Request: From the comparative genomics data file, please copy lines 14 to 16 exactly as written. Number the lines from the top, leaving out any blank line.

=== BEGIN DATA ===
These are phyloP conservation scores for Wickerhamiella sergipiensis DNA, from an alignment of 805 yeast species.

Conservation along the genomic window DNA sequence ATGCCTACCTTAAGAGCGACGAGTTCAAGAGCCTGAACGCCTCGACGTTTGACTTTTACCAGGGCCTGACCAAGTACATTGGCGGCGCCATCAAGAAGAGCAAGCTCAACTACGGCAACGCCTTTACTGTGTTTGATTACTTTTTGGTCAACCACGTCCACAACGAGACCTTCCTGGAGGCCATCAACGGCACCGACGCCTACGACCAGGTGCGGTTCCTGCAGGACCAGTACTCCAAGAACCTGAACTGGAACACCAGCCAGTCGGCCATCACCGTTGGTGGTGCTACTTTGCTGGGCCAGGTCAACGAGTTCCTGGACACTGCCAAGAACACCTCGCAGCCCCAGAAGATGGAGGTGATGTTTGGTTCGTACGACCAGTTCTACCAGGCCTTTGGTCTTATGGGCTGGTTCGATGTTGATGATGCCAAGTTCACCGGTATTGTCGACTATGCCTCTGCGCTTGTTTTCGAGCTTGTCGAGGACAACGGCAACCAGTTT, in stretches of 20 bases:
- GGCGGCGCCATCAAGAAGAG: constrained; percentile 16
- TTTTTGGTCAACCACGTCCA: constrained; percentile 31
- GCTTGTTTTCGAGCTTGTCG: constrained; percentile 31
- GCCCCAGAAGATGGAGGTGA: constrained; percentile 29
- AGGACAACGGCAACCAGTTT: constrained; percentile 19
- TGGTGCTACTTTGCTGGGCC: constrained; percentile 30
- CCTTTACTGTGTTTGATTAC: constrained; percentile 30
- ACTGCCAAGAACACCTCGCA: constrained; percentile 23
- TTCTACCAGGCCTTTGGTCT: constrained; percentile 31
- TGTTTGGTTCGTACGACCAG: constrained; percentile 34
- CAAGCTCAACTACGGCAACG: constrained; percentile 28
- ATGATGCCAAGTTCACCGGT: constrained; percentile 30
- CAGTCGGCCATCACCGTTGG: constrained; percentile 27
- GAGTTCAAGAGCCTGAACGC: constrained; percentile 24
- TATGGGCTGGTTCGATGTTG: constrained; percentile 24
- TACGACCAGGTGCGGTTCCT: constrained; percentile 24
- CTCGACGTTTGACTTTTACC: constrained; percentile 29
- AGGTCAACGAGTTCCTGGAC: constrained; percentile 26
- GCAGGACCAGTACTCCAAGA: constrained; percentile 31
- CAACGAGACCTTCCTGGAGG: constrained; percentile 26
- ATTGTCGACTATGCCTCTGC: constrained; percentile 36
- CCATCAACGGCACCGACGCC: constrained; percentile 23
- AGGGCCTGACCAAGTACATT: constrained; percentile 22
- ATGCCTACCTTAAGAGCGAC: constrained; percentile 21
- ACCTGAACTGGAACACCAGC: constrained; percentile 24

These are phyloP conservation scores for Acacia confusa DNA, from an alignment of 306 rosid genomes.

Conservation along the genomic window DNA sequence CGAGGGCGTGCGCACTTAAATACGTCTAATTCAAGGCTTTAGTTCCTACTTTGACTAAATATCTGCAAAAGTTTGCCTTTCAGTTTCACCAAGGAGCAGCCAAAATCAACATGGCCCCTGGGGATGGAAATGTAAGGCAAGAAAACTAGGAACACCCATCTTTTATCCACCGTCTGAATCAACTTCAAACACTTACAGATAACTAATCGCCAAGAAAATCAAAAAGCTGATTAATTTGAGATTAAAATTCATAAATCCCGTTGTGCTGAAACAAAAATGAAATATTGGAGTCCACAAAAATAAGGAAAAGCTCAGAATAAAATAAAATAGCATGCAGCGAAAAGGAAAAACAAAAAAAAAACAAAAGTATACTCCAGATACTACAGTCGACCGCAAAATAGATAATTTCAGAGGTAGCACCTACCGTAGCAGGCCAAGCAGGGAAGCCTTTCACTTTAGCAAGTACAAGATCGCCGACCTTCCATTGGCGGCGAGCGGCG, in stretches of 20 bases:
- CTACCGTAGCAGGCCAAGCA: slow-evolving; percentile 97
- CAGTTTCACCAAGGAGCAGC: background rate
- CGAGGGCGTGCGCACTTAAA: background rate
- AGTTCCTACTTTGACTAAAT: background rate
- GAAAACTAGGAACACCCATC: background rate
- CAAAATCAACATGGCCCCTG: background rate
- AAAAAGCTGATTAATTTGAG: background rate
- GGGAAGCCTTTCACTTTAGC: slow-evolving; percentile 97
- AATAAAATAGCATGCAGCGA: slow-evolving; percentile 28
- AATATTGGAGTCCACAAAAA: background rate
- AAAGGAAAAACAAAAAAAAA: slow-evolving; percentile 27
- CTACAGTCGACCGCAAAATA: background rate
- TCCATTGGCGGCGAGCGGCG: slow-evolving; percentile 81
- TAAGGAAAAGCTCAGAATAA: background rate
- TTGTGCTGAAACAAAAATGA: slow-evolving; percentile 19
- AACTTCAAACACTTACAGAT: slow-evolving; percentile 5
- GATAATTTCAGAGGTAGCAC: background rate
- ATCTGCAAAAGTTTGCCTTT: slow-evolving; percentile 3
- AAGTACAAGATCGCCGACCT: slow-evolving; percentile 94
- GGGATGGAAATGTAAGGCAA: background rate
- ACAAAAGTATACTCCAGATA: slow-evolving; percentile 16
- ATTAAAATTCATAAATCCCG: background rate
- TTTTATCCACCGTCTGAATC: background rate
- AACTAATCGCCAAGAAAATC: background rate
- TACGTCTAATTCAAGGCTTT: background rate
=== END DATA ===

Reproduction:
- ATGATGCCAAGTTCACCGGT: constrained; percentile 30
- CAGTCGGCCATCACCGTTGG: constrained; percentile 27
- GAGTTCAAGAGCCTGAACGC: constrained; percentile 24